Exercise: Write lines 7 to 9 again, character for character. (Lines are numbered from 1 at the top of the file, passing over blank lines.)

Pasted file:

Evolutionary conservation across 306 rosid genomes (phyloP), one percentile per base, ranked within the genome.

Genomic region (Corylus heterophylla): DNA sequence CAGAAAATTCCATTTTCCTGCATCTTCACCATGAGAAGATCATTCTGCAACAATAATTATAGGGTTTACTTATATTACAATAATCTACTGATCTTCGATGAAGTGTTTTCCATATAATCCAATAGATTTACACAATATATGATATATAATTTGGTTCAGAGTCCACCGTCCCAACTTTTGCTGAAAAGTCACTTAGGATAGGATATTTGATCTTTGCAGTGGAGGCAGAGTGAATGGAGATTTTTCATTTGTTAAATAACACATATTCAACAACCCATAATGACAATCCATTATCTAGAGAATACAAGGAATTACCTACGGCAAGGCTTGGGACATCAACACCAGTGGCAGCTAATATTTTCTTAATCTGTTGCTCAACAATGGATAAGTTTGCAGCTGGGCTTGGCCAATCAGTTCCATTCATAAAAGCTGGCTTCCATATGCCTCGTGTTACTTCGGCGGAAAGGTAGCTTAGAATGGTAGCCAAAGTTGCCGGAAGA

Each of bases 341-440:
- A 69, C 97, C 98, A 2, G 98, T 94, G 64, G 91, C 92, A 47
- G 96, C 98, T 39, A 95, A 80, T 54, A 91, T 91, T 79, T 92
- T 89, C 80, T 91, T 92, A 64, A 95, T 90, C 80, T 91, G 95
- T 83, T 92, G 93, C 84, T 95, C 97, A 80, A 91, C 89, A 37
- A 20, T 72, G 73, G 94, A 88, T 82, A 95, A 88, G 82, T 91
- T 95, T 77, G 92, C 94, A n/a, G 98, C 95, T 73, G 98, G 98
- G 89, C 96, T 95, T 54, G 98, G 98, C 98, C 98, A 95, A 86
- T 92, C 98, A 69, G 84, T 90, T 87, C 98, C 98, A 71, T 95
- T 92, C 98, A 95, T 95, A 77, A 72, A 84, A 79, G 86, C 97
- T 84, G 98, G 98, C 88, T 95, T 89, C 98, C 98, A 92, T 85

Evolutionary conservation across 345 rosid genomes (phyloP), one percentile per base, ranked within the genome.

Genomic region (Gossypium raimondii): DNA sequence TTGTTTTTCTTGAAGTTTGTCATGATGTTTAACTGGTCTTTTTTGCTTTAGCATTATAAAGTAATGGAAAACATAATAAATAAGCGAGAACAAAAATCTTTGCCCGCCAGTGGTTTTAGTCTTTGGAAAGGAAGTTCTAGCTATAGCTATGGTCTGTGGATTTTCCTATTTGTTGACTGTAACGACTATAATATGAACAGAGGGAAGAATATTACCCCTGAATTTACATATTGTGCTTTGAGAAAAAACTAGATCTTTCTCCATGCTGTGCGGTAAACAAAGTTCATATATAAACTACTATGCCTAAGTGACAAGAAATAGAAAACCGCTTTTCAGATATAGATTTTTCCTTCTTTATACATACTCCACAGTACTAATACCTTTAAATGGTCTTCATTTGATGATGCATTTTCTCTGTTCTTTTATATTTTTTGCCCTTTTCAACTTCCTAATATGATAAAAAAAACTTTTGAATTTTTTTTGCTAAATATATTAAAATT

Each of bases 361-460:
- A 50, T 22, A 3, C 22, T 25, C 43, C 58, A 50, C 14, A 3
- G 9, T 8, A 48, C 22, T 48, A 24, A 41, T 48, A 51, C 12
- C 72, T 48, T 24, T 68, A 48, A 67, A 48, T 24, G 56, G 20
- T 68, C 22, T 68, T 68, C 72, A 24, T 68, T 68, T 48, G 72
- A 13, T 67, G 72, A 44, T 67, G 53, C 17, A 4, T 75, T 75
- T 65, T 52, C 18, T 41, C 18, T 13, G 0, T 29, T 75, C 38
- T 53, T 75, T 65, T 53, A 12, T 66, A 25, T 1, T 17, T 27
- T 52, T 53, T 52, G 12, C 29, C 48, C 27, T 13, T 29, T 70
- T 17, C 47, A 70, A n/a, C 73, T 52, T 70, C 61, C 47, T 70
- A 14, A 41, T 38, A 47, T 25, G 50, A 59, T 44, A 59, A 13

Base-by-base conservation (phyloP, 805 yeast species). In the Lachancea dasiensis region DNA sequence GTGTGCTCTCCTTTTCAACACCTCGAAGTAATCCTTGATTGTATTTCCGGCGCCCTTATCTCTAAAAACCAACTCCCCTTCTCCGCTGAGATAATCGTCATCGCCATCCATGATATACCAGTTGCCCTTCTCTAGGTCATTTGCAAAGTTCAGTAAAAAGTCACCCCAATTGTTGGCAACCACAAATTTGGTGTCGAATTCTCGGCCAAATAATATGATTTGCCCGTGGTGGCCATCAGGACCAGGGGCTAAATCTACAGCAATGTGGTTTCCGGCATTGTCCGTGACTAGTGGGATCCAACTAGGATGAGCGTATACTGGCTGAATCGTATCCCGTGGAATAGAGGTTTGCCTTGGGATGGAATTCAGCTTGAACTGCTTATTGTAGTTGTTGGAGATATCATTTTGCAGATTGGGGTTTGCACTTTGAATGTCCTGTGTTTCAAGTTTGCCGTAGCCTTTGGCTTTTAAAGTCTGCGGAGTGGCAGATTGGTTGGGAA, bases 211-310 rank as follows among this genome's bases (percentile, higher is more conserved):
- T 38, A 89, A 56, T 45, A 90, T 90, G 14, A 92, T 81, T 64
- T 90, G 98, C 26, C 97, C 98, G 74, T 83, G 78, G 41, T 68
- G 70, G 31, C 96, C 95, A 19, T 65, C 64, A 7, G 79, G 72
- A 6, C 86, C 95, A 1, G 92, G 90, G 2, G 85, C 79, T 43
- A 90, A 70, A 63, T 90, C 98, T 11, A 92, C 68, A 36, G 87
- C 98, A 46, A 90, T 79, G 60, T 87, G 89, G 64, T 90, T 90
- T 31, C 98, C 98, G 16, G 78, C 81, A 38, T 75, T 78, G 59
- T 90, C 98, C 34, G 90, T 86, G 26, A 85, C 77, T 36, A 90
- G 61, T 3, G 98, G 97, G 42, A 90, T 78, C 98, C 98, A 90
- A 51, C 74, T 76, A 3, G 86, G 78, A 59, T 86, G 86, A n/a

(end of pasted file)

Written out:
- T 83, T 92, G 93, C 84, T 95, C 97, A 80, A 91, C 89, A 37
- A 20, T 72, G 73, G 94, A 88, T 82, A 95, A 88, G 82, T 91
- T 95, T 77, G 92, C 94, A n/a, G 98, C 95, T 73, G 98, G 98